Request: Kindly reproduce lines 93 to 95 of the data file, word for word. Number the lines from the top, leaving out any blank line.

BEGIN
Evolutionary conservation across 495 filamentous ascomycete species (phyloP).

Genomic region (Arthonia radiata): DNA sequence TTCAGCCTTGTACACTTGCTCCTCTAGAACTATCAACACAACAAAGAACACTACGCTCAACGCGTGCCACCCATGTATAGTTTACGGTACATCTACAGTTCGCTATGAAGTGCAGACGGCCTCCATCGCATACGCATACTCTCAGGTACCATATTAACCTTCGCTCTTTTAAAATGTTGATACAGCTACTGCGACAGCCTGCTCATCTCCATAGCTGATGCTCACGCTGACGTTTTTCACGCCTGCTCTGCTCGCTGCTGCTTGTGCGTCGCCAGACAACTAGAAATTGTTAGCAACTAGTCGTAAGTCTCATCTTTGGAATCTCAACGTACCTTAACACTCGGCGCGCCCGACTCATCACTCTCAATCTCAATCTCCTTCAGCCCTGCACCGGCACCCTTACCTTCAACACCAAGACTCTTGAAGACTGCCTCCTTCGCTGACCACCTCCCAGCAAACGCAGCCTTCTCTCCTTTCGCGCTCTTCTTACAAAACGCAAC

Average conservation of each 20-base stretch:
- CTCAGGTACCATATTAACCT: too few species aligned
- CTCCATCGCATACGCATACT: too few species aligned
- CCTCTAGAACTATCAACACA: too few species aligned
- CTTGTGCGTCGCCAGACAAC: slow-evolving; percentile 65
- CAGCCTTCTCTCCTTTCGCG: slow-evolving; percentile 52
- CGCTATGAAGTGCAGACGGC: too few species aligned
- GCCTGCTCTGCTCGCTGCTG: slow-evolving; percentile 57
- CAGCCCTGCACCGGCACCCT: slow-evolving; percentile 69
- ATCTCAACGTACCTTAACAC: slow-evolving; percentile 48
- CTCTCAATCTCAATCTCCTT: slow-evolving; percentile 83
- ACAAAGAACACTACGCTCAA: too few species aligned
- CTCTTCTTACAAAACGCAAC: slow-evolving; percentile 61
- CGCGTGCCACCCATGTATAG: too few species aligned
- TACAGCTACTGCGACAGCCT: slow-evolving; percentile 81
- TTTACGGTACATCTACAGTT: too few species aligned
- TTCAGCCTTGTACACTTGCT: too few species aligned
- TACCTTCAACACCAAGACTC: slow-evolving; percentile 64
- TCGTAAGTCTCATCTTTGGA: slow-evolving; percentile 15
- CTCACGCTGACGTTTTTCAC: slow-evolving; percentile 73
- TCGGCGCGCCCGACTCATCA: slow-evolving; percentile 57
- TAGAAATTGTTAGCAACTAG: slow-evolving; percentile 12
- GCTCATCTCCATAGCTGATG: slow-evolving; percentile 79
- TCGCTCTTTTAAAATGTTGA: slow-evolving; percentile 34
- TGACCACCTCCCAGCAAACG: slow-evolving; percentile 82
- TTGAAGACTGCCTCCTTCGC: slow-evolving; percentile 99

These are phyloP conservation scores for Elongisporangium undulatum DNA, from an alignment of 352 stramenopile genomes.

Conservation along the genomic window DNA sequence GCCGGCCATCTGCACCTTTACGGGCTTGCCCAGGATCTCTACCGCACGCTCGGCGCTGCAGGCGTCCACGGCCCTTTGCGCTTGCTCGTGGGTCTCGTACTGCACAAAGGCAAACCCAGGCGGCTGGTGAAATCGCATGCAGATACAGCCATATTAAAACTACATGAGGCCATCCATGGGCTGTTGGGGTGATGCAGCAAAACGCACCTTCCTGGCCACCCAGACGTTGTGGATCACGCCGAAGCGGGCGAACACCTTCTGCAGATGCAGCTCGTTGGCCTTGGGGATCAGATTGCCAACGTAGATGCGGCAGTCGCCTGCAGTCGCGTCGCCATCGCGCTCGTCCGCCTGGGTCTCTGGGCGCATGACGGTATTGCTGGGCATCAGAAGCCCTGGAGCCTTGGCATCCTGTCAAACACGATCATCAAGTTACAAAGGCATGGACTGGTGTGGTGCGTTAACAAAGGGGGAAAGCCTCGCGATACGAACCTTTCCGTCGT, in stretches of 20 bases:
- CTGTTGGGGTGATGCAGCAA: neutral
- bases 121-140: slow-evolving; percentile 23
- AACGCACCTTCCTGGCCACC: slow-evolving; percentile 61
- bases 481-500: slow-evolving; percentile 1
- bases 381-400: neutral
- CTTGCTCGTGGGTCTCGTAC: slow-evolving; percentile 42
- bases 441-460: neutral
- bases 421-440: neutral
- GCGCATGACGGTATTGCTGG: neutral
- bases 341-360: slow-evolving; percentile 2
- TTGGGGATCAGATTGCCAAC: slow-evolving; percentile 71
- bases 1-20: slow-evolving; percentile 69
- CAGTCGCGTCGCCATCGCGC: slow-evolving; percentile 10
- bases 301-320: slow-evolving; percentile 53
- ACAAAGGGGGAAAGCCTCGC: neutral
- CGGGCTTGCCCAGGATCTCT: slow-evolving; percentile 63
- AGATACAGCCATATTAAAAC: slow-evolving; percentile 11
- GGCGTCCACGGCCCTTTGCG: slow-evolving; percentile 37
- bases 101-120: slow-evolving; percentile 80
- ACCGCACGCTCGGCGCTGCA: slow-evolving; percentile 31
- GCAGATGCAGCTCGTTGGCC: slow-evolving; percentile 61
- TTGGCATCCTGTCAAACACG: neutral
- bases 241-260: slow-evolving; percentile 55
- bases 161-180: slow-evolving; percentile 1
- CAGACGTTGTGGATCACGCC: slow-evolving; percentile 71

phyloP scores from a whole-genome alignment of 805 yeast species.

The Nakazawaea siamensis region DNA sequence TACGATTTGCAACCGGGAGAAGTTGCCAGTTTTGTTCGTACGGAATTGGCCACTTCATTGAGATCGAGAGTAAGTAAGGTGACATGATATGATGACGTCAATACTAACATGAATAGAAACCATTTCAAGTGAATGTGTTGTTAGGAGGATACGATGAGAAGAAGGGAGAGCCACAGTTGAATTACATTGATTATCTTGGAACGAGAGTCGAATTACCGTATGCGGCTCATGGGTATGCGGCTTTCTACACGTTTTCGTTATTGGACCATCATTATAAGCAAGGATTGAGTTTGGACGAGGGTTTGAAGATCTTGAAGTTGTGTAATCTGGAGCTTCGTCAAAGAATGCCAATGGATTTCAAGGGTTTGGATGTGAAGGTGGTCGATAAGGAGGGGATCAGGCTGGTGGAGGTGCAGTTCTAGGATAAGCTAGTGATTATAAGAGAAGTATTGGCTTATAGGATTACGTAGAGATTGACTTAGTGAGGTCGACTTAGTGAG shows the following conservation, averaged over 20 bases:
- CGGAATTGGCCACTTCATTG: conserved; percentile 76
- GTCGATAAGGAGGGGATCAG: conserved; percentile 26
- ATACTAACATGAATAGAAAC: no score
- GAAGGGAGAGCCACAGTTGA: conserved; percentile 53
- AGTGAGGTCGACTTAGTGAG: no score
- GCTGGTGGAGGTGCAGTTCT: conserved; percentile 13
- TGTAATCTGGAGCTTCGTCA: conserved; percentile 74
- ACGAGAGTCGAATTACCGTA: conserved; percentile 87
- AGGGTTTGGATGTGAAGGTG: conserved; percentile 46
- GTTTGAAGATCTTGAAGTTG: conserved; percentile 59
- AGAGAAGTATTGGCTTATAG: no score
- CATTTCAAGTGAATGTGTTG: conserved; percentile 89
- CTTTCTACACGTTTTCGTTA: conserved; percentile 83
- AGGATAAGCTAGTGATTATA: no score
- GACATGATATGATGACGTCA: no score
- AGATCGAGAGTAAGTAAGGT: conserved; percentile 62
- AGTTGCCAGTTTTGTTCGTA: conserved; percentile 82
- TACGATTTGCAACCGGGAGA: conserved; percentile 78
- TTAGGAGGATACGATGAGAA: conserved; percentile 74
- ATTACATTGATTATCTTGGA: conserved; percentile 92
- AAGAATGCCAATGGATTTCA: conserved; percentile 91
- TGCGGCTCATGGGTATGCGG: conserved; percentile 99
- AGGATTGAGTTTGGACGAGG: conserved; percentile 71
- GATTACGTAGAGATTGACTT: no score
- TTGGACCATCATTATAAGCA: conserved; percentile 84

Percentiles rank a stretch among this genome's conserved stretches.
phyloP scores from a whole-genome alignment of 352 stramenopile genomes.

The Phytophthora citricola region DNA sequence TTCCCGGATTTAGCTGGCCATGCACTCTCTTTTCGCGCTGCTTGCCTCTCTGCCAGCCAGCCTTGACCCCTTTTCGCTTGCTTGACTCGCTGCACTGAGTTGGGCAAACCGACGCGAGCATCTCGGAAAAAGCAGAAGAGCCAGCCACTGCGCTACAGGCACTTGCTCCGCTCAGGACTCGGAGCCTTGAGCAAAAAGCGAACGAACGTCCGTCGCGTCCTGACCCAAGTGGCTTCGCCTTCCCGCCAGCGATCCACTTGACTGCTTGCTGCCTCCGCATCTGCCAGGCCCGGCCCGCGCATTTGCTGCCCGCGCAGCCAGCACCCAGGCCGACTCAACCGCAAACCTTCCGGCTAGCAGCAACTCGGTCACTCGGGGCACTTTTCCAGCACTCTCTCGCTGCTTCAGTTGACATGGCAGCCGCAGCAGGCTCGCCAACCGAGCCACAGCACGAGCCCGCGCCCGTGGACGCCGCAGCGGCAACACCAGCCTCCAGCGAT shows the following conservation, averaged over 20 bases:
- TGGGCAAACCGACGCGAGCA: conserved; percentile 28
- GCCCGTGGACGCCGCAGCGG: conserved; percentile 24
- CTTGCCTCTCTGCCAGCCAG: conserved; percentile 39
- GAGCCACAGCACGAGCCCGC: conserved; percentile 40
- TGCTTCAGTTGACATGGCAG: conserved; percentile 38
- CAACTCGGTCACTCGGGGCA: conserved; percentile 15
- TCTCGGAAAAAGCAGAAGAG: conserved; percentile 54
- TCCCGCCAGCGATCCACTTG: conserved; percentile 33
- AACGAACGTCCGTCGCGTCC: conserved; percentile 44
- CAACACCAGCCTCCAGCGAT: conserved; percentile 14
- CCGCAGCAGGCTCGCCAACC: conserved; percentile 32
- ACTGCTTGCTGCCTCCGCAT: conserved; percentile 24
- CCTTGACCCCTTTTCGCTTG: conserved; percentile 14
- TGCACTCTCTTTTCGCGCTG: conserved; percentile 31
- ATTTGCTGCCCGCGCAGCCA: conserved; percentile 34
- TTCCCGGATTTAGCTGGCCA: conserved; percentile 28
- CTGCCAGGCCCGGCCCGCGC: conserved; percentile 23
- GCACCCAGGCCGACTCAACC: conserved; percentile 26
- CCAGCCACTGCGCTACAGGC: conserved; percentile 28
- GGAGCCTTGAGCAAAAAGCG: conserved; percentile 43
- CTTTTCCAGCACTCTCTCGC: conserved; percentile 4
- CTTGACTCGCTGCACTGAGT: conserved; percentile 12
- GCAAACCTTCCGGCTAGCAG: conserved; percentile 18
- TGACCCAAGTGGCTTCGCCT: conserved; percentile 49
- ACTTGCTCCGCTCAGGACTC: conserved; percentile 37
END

- TCCCGCCAGCGATCCACTTG: conserved; percentile 33
- AACGAACGTCCGTCGCGTCC: conserved; percentile 44
- CAACACCAGCCTCCAGCGAT: conserved; percentile 14